On the flip side, we are going to book a loss on these sales of about $5.5 million for the second quarter of 2011. We continue to strive to obtain a secure and visible revenue stream through stable and predictable cash flows.

At the moment, fixed employment for our fleet for the remainder of '11 is about 63% of our available days. We've about 40% already fixed for 2012. While the equivalent full re-coverage numbers at the same time last year were about 60% and 25% respectively.

Our focus has been to own and operate a modern fleet of gas carriers. In this respect, our averages of today's 12 years, not including our three modern product ties and one Aframax anchor, which is rather young compared to the industry average. Including the product anchors, the Aframax and the newbuildings vessels, we estimate that the end of 2011, our fleet has an average age of 10.8 years.

We continue to believe that within our cost sector, this gives us a competitive advantage as younger [ph] vessels have less operating expenses, consume less bunkers and are more appealing to Blue Chip Charters and by this factor, it will be important as we move forward into 2011 and beyond.

Our next objective has been to maintain close customer relations. The quality of our customer relationships is exemplified by the quality of our charters, which also lowers our counterparty risk.

I'm pleased to say that today we continue not to have any issues in term of charter's performance, and we continue to secure new business with new and highly respectable clients. Our stated goal has been to maintain cost efficient operations.

I'm pleased to report yet another good performance in the first quarter. Our net income breakeven level per vessel excluding losses on derivatives was $6,426 per vessel per day compared to $6,188 in the fourth quarter and $6,311 per day per vessel in the third quarter last year. The increase was due primarily to an increase in depreciation expense and higher operating expenses per vessel as a consequence of the reduction of the number of variable chartered vessels and increased volume expenses due to the higher exposures in the spot market.

We continue to concentrate heavily on managing our cost base and we expect that with four additional vessels going on variable charters during the year and the addition of brand new vessels in the fleet, we'll be able to contain upward pressures or operating expenses.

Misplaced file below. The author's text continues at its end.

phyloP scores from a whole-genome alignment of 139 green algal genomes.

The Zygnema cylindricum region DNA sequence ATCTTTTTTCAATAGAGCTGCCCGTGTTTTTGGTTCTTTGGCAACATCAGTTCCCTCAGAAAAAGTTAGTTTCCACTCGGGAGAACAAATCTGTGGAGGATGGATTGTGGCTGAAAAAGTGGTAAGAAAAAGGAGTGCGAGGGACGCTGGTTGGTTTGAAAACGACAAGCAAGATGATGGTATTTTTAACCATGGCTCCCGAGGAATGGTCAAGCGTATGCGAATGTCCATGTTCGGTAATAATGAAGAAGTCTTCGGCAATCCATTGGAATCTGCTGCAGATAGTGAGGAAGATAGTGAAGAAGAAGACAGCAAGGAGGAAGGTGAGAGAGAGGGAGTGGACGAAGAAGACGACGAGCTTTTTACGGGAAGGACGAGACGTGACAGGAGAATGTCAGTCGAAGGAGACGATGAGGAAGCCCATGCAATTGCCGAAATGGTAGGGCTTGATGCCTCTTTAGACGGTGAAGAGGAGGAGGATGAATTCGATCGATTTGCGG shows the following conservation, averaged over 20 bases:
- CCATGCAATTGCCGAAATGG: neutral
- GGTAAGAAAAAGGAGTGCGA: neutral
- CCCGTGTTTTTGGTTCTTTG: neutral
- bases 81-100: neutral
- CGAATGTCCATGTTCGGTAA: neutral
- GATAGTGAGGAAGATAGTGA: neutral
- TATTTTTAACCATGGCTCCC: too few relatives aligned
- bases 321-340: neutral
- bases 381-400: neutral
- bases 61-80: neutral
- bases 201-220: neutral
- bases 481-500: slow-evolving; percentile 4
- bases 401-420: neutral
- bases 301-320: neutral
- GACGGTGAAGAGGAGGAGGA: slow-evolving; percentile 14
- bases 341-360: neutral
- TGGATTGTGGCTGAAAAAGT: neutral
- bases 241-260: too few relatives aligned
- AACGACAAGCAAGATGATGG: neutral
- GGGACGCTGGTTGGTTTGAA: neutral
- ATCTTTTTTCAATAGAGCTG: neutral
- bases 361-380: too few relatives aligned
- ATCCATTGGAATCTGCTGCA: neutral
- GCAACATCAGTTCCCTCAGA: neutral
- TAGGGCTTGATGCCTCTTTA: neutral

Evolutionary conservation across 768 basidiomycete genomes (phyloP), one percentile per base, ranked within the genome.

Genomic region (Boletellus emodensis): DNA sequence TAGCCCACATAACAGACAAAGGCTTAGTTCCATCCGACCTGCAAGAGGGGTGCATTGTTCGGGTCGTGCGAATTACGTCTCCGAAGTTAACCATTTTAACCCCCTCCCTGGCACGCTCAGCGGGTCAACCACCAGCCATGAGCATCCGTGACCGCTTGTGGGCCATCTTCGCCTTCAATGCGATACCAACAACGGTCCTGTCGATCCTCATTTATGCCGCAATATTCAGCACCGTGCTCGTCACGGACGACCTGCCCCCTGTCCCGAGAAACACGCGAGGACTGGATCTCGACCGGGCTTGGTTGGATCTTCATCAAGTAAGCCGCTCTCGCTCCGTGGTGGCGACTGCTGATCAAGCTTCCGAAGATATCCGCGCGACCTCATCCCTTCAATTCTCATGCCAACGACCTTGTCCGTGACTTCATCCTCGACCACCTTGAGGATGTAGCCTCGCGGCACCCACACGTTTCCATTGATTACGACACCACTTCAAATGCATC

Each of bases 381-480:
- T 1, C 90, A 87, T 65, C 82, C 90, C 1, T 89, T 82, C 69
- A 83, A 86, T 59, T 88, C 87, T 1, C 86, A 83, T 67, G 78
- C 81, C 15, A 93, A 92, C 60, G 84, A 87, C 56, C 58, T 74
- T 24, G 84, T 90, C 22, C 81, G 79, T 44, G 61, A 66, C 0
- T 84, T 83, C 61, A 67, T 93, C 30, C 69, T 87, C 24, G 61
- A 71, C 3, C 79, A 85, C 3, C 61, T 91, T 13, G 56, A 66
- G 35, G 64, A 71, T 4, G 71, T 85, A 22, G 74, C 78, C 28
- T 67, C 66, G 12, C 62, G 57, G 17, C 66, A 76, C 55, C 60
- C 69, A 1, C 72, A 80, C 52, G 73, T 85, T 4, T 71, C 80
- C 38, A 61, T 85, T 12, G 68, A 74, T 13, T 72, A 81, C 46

I would also like to like to point out that our general and administrative expense for the first quarter amounted to $570,000, which I believe is among the lowest, if not the lowest in the public shipping company sector and a testament to our efforts to contain cost not only on the operations side but also on the managerial side.

Let's us move to slide four. This slide demonstrated the development of our fleet. During the first quarter of last year, we sold three older LPG ships and we replaced with one Aframax crude oil ship.

During the first quarter of this year, we added to our fleet one newbuilding LPG ship with the announced sale of four more older vessels and the addition of other four newbuilding ones. We will maintain a strong presence in the LPG sector.

StealthGas continues to hold the number one ranking in known vessels in the 3,000 to 8,000 CBM segment. We continue to believe this segment of the LPG space has strong fundamentals, capital availability to stable charter rates as we are demonstrating.

As of today, we have taken delivery of two new building vessels, financed partly through bank financing and partly through our own internally-generated cash flow. The same will apply for the remaining three as we have already committed financing in place. As of March 31, $27 million have already been paid as advances for the newbuildings and we expect another $75 million of capital expenditures.

Slide five. This slide demonstrates our fleet and environment profile and provides you with the earnings visibility for each of our 38 current ships. At the bottom of the environment profile chart, we have included a percentage of the voyage days fixed. This enables you to access the stability and profitability of our earnings.

As you can see, 63% of voyage days are already fixed for '11, 40% for 2012, with a number of charters extending up to 2014. We recently extended the charters of Sir Ivor, Lyne and the Evoluzione for one more year at a combined average 10-charter equivalent of about $10,000 per ship per day, a significant improvement from the previous rates.

As a result of the recent sale of the four vessels, three of which we were trading on the spot market, we expect that out of a fleet of 36 vessels, 13 of these vessels will be on long-term bearable charters, 15 on time charters and eight on spot charters. The company policy is to ask for long-term charters, however, we have a staggered employment profile, so there are always opportunities to take advantage of a firming market.

Total contracted revenues were approximately $156 million, and we estimate that this sea equivalent for the LPG vessels on long-term charters is 8,300 per day. We now turn to the financial highlights for the first quarter '11, so we'll pass you onto our CFO, Mr. Sistovaris

Konstantinos Sistovaris

Thank you, Harry, and good morning, everybody. Let me continue the presentation with slide number six, the financial highlights for the first quarter 2011. With an average of 38 vessels owned and operated in the first quarter, we realized net income of $1.5 million on voyage revenues of $30.5 million and an EBITDA of $10.5 million.